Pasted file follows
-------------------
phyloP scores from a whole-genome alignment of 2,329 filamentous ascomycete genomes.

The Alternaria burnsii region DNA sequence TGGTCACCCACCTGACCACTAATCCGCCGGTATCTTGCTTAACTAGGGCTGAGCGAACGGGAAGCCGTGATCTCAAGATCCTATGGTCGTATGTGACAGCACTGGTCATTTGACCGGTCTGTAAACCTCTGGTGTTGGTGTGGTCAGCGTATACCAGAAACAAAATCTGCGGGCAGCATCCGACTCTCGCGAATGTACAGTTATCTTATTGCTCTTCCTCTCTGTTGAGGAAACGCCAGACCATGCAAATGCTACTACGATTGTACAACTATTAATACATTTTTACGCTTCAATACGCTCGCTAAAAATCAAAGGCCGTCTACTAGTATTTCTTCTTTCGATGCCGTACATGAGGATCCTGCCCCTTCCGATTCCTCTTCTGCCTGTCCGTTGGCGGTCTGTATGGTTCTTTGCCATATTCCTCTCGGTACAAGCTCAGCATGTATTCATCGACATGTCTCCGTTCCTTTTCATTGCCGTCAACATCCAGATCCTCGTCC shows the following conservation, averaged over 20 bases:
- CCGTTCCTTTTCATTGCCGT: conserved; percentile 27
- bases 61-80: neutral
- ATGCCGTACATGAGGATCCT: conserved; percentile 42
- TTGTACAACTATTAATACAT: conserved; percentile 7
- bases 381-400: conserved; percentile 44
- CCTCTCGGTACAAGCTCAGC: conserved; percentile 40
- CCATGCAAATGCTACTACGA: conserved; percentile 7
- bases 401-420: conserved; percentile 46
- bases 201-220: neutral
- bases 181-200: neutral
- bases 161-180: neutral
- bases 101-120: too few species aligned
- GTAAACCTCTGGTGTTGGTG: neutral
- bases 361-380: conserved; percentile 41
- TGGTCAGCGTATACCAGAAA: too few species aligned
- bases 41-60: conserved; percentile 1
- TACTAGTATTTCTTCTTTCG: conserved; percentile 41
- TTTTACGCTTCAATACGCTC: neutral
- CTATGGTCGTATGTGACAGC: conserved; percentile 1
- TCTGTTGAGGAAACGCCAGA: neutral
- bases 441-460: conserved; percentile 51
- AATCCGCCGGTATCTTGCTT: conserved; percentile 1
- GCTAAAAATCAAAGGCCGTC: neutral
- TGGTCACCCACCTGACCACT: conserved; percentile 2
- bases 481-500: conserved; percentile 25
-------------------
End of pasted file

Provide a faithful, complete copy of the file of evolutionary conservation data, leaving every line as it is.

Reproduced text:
phyloP scores from a whole-genome alignment of 2,329 filamentous ascomycete genomes.

The Alternaria burnsii region DNA sequence TGGTCACCCACCTGACCACTAATCCGCCGGTATCTTGCTTAACTAGGGCTGAGCGAACGGGAAGCCGTGATCTCAAGATCCTATGGTCGTATGTGACAGCACTGGTCATTTGACCGGTCTGTAAACCTCTGGTGTTGGTGTGGTCAGCGTATACCAGAAACAAAATCTGCGGGCAGCATCCGACTCTCGCGAATGTACAGTTATCTTATTGCTCTTCCTCTCTGTTGAGGAAACGCCAGACCATGCAAATGCTACTACGATTGTACAACTATTAATACATTTTTACGCTTCAATACGCTCGCTAAAAATCAAAGGCCGTCTACTAGTATTTCTTCTTTCGATGCCGTACATGAGGATCCTGCCCCTTCCGATTCCTCTTCTGCCTGTCCGTTGGCGGTCTGTATGGTTCTTTGCCATATTCCTCTCGGTACAAGCTCAGCATGTATTCATCGACATGTCTCCGTTCCTTTTCATTGCCGTCAACATCCAGATCCTCGTCC shows the following conservation, averaged over 20 bases:
- CCGTTCCTTTTCATTGCCGT: conserved; percentile 27
- bases 61-80: neutral
- ATGCCGTACATGAGGATCCT: conserved; percentile 42
- TTGTACAACTATTAATACAT: conserved; percentile 7
- bases 381-400: conserved; percentile 44
- CCTCTCGGTACAAGCTCAGC: conserved; percentile 40
- CCATGCAAATGCTACTACGA: conserved; percentile 7
- bases 401-420: conserved; percentile 46
- bases 201-220: neutral
- bases 181-200: neutral
- bases 161-180: neutral
- bases 101-120: too few species aligned
- GTAAACCTCTGGTGTTGGTG: neutral
- bases 361-380: conserved; percentile 41
- TGGTCAGCGTATACCAGAAA: too few species aligned
- bases 41-60: conserved; percentile 1
- TACTAGTATTTCTTCTTTCG: conserved; percentile 41
- TTTTACGCTTCAATACGCTC: neutral
- CTATGGTCGTATGTGACAGC: conserved; percentile 1
- TCTGTTGAGGAAACGCCAGA: neutral
- bases 441-460: conserved; percentile 51
- AATCCGCCGGTATCTTGCTT: conserved; percentile 1
- GCTAAAAATCAAAGGCCGTC: neutral
- TGGTCACCCACCTGACCACT: conserved; percentile 2
- bases 481-500: conserved; percentile 25